"A spellbinding book... [Henderson] fuses zoology, literature, mythology, history, palaeontology, anecdote and art through 27 brilliantly executed essays... Extraordinary." - Guardian
"Henderson challenges our perception of the natural world, and reminds us of the huge effect we have on the environment... Enlightening and very beautifully produced." --Financial Times
"All of Henderson s essays are written in the same exuberantly learned vein. This book, then, is much more than a basic bestiary. Physically, it is beautiful, with gorgeously engraved frontispieces, ¬generous margins speckled with asides in rich red ink, and paper so creamy that it almost smells of vanilla. Politically, it is decidedly green, but as is the fashion with environmental ¬writing, Henderson prefers lyricism to anguished howling. He finds joy in ¬animals themselves ... On the evidence of this book, it s hard not to believe that bestiaries of our near future will have to be savagely expurgated, or that these beasts will be, to our children, no more than fables." --Sunday Times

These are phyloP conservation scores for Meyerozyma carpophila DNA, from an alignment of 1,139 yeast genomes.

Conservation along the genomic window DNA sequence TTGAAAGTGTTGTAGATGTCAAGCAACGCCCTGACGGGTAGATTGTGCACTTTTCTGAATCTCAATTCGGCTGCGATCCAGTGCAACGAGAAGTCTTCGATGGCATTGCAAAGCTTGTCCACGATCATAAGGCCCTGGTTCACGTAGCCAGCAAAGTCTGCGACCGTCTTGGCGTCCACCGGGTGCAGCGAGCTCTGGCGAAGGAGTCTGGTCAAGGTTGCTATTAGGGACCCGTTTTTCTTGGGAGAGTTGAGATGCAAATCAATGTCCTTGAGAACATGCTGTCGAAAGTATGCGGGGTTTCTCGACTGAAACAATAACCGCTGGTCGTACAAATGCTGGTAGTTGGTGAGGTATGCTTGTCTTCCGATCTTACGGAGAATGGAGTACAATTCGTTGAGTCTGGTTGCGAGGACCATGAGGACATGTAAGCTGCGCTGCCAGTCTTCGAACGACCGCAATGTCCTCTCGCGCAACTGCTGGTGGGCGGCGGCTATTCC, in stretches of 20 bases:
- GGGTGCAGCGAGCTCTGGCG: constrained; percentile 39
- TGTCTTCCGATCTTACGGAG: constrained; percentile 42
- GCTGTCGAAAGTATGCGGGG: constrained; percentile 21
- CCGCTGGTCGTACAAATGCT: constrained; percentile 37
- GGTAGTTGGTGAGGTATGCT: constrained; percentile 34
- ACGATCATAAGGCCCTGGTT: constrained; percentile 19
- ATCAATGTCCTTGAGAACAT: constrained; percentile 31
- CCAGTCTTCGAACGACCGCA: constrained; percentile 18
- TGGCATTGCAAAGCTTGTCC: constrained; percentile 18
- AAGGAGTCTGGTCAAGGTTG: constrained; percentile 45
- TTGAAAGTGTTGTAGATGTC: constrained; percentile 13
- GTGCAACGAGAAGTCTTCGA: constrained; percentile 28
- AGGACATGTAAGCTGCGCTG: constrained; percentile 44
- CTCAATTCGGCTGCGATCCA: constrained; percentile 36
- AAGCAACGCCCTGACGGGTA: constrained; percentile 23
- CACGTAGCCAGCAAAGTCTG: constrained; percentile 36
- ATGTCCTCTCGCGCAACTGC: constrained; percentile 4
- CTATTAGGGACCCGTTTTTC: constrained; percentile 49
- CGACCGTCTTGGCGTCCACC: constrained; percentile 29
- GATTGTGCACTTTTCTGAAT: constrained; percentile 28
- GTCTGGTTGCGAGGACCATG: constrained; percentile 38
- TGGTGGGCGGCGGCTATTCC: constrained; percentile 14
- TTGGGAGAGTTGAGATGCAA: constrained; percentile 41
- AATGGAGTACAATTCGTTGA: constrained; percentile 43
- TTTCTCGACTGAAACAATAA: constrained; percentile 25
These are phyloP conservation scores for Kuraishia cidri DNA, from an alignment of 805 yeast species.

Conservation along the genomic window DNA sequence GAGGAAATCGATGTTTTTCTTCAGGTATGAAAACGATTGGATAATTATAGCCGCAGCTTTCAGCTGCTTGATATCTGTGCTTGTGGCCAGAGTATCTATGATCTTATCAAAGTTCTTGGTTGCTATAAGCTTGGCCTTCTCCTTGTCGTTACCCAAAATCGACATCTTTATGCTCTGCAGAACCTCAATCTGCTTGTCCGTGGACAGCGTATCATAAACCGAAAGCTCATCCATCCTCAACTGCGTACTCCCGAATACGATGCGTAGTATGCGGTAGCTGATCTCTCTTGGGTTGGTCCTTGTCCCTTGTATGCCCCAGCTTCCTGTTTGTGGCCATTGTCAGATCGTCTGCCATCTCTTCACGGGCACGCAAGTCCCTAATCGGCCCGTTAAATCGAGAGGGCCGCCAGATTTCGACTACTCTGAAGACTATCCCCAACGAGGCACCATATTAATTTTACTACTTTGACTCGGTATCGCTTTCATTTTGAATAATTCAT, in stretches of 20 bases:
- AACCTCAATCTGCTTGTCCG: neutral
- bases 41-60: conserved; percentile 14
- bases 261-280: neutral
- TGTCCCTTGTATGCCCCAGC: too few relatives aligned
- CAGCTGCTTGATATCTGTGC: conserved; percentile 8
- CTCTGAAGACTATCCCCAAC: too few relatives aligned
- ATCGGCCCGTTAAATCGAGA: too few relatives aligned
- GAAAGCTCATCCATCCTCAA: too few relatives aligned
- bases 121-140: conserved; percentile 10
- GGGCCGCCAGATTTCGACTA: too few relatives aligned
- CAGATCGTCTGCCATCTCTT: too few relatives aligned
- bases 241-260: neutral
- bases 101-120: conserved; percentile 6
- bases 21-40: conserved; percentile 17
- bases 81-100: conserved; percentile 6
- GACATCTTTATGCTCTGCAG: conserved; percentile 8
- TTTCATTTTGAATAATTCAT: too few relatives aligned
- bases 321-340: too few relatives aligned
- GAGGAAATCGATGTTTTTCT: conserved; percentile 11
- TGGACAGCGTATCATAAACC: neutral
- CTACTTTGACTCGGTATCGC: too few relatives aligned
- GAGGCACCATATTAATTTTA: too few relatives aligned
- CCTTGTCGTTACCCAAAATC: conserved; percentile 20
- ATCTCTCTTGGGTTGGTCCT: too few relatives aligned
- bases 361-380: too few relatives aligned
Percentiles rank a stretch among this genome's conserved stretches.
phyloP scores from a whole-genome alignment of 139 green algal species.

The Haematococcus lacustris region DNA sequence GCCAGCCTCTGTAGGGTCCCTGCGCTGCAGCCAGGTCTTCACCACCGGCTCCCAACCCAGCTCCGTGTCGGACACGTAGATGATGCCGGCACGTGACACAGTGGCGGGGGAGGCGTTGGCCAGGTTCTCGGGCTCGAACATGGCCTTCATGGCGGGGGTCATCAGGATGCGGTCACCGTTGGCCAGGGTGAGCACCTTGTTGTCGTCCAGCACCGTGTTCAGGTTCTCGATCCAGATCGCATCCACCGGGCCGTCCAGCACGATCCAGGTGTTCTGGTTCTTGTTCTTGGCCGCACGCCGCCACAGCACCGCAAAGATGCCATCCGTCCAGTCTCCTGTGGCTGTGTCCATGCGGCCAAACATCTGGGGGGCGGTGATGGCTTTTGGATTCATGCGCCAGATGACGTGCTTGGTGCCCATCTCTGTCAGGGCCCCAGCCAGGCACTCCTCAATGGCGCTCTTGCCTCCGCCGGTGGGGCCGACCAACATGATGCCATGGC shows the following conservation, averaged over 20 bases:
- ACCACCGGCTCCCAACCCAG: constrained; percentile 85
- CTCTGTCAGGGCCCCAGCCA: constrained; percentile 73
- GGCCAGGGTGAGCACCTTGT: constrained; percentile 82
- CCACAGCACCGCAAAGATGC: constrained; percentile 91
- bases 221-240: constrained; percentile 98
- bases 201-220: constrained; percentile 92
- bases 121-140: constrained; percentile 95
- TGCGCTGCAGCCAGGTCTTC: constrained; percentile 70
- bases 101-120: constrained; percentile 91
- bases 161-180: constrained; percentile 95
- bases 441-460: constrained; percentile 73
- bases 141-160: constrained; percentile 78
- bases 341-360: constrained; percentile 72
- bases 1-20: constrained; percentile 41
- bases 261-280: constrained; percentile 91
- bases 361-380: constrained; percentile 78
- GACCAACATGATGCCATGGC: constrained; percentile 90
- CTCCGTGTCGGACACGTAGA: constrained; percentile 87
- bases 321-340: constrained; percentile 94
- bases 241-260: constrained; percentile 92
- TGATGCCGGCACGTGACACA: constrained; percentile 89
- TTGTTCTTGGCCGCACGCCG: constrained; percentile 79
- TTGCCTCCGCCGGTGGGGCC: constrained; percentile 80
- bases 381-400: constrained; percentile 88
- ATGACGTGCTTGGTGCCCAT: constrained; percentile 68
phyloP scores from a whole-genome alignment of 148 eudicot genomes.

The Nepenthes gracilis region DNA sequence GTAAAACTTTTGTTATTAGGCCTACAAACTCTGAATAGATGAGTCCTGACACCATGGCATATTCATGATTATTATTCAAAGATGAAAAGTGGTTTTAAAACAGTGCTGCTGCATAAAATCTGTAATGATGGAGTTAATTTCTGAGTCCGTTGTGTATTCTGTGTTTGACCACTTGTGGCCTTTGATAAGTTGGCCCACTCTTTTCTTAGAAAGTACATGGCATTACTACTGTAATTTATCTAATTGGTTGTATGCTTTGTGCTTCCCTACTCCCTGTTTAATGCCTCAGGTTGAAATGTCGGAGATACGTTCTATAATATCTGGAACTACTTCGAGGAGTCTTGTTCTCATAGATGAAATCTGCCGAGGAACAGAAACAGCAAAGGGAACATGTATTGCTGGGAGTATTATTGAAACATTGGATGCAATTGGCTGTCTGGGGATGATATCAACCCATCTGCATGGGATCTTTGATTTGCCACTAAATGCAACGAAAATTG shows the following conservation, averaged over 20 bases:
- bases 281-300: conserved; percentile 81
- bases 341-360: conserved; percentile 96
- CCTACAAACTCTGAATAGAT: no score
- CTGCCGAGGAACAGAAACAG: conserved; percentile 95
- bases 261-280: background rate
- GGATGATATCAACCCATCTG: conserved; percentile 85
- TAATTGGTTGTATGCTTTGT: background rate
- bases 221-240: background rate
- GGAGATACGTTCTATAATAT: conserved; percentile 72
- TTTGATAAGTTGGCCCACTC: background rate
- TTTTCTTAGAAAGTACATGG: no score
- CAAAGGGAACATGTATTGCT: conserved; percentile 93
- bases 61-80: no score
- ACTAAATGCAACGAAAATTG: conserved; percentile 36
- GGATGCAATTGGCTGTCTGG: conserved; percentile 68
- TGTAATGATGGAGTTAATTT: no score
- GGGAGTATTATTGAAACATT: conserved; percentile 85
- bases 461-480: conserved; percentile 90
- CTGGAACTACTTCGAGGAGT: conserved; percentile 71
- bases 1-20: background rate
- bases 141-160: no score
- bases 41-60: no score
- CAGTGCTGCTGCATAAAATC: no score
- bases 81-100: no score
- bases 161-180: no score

"He can demonstrate not only the staggering fecundity of evolution but the fragility of the eco-system that supports such diversity... [His] extended paean to nature's creativity leaves us with a sense of unfinished business rather than inevitable doom"- Independent
"It takes a writer of Henderson's talent to fascinate us with tales of sponges and protozoa... This engrossing, fact-filled yet poetic book is an excellent attempt to understand the nature of the gulf between us and the species with which we share this planet... Magnificent." --Literary Review
About the Author
Caspar Henderson has been a journalist and editor with various publications and broadcasters, including BBC Radio 4, the Financial Times, the Independent, Nature, New Scientist and openDemocracy ( where he was senior editor for three years). He is a past recipient of an IUCN-Reuters award for best environmental reporting in Western Europe. He co-authored Our Fragile Earth (2005, New Internationalist) and was the commissioning editor for Debating Globalization (2005, Polity).